During a ceremony at halftime of Monday night's game against the Cowboys, legendary Hall of Famer Mike Ditka became the 14th individual to have his number retired by the Bears.
"You don't play the game or coach the game with this in mind, but it's such a great honor," said Ditka, who wore No. 89 for six seasons with the Bears from 1961-66.
"I'm really honored that the Bears considered doing this and have done it. It's kind of the icing on the cake. It's the final candle, whatever you want to call it. It's been a hell of a run, it really has been. It's been fun, and the greatest fans in the world, I think Chicago has them."
Ditka revolutionized the tight end position during his playing career and later led the Bears to their first Super Bowl championship as head coach. He is the only individual in the NFL's modern era to win a league championship with the same team as both a player (1963) and head coach (1985).
Although the weather was frigid Monday night, Ditka enjoyed the halftime ceremony.
"It means a lot," he said. "It's an individual honor. The greatest honor was winning the Super Bowl with my group of players. That was the big honor. This is an individual thing and it's nice that George [McCaskey] and Virginia [McCaskey] decided to do this, and I think Mr. [George] Halas would approve."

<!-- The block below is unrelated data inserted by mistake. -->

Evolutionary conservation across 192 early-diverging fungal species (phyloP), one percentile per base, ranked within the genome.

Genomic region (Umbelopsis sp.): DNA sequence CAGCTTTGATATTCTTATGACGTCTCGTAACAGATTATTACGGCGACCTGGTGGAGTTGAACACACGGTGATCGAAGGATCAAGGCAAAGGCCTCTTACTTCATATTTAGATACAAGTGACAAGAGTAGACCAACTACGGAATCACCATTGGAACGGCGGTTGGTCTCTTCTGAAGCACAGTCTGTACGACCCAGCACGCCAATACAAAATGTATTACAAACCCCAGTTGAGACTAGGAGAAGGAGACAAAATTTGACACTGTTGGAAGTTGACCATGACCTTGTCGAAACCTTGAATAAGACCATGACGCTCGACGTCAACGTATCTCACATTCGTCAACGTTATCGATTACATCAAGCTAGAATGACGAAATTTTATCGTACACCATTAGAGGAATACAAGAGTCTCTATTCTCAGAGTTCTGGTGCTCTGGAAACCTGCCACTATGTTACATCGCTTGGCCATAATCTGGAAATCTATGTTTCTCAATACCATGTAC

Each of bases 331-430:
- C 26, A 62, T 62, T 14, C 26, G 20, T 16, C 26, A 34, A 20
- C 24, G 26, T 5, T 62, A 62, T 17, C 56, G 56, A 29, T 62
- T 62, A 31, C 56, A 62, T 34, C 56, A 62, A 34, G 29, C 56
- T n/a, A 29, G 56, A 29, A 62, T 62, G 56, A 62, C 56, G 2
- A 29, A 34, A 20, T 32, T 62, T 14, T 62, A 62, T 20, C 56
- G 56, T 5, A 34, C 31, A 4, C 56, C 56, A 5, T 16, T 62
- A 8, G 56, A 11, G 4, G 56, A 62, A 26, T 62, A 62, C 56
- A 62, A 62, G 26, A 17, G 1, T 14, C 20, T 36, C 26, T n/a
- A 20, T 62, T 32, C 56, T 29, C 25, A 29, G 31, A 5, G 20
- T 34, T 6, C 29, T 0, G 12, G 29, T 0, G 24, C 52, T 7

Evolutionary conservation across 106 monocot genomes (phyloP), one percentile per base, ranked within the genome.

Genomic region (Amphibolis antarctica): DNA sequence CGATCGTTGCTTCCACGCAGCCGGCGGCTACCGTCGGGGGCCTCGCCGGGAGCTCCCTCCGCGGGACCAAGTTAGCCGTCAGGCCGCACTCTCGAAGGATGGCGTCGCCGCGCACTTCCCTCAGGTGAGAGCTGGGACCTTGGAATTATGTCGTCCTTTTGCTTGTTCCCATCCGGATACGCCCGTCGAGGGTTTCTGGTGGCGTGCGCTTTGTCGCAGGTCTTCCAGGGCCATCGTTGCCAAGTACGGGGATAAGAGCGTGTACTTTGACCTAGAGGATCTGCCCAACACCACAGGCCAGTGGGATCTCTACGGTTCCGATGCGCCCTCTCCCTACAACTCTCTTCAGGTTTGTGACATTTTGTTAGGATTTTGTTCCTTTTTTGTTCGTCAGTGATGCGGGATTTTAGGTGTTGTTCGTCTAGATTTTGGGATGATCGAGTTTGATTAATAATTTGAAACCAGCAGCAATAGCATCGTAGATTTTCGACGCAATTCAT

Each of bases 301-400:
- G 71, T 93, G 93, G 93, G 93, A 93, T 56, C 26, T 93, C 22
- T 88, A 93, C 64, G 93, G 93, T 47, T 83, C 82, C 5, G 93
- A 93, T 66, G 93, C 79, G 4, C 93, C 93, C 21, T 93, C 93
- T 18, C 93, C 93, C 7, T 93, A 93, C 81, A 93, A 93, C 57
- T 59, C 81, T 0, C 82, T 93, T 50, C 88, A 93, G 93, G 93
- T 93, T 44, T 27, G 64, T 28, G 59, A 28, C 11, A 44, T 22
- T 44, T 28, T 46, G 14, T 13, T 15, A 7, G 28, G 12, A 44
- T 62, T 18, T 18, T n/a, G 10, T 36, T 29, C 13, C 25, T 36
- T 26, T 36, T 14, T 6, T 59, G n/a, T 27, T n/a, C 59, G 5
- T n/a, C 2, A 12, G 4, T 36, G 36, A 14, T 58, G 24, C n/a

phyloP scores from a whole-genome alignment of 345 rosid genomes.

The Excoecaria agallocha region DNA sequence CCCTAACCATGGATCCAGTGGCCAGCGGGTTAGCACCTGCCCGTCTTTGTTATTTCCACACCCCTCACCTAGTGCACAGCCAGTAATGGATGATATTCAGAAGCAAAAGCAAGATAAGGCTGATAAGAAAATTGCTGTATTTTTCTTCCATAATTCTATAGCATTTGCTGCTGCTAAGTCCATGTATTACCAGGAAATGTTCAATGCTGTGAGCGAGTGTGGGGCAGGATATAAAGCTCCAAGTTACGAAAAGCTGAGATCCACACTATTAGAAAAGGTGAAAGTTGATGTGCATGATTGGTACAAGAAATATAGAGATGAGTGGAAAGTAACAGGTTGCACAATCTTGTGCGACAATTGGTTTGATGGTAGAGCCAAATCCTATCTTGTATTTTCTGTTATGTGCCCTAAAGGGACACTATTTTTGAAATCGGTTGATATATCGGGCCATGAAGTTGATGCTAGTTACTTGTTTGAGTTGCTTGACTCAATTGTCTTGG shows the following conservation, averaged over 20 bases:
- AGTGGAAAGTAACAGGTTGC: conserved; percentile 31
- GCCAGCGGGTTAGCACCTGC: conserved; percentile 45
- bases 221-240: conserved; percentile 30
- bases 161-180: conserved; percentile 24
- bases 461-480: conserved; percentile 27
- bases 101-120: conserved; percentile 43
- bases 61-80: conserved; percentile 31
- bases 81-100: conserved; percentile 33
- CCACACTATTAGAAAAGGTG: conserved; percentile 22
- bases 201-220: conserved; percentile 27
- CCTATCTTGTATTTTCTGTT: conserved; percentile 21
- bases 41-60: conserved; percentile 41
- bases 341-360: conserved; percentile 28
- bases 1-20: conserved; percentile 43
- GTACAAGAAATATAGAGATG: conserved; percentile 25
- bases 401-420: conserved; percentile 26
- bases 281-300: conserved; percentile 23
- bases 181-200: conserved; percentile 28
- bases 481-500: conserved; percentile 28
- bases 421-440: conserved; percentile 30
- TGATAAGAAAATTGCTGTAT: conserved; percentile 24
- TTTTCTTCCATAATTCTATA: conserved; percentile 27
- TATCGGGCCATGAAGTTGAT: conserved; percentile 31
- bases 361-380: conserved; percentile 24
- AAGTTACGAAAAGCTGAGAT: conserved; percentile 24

After being selected by the Bears with the fifth overall pick in the 1961 draft out of Pittsburgh, Ditka was voted to five Pro Bowls in six seasons. A two-time All-Pro, he was named NFL Rookie of the Year after catching 56 passes for 1,076 yards and 12 touchdowns.
On the Bears' all-time receiving list, Ditka ranks first among tight ends and fourth overall with 4,503 yards, fifth with 316 receptions and fifth with 34 touchdown catches.
Ditka played his final six NFL seasons with the Eagles (1967-68) and Cowboys (1969-72), helping Dallas win Super Bowl VI and finishing his career with 427 receptions, which remained the most by a tight end until Kellen Winslow eclipsed the mark in 1980. In 1988, "Iron Mike" became the first tight end enshrined in the Pro Football Hall of Fame.
After his playing career ended, Ditka served as a Cowboys assistant coach from 1973-81 and was part of their coaching staff when they won Super Bowl XII.
Ditka was hired as Bears head coach in 1982 by Halas a few years after sending Halas a letter expressing his interest in the job. In 11 seasons, Ditka compiled a 112-68 record while leading the Bears to six NFC Central titles, three NFC Championship Games and a Super Bowl XX victory. He was named NFL Coach of the Year in 1985 and 1988.
Ditka guided one of the most dominant teams in NFL history, the famed 1985 Bears, to a 15-1 record. The team blanked the New York Giants (21-0) and Los Angeles Rams (24-0) in the playoffs before crushing the New England Patriots 46-10 in the Super Bowl.
Having his number retired, Ditka joins a select group of Bears players that also includes Bronko Nagurski (3), George McAfee (5), Halas (7), Willie Galimore (28), Walter Payton (34), Gale Sayers (40), Brian Piccolo (41), Sid Luckman (42), Dick Butkus (51), Bill Hewitt (56), Bill George (61), Clyde "Bulldog" Turner (66) and Red Grange (77).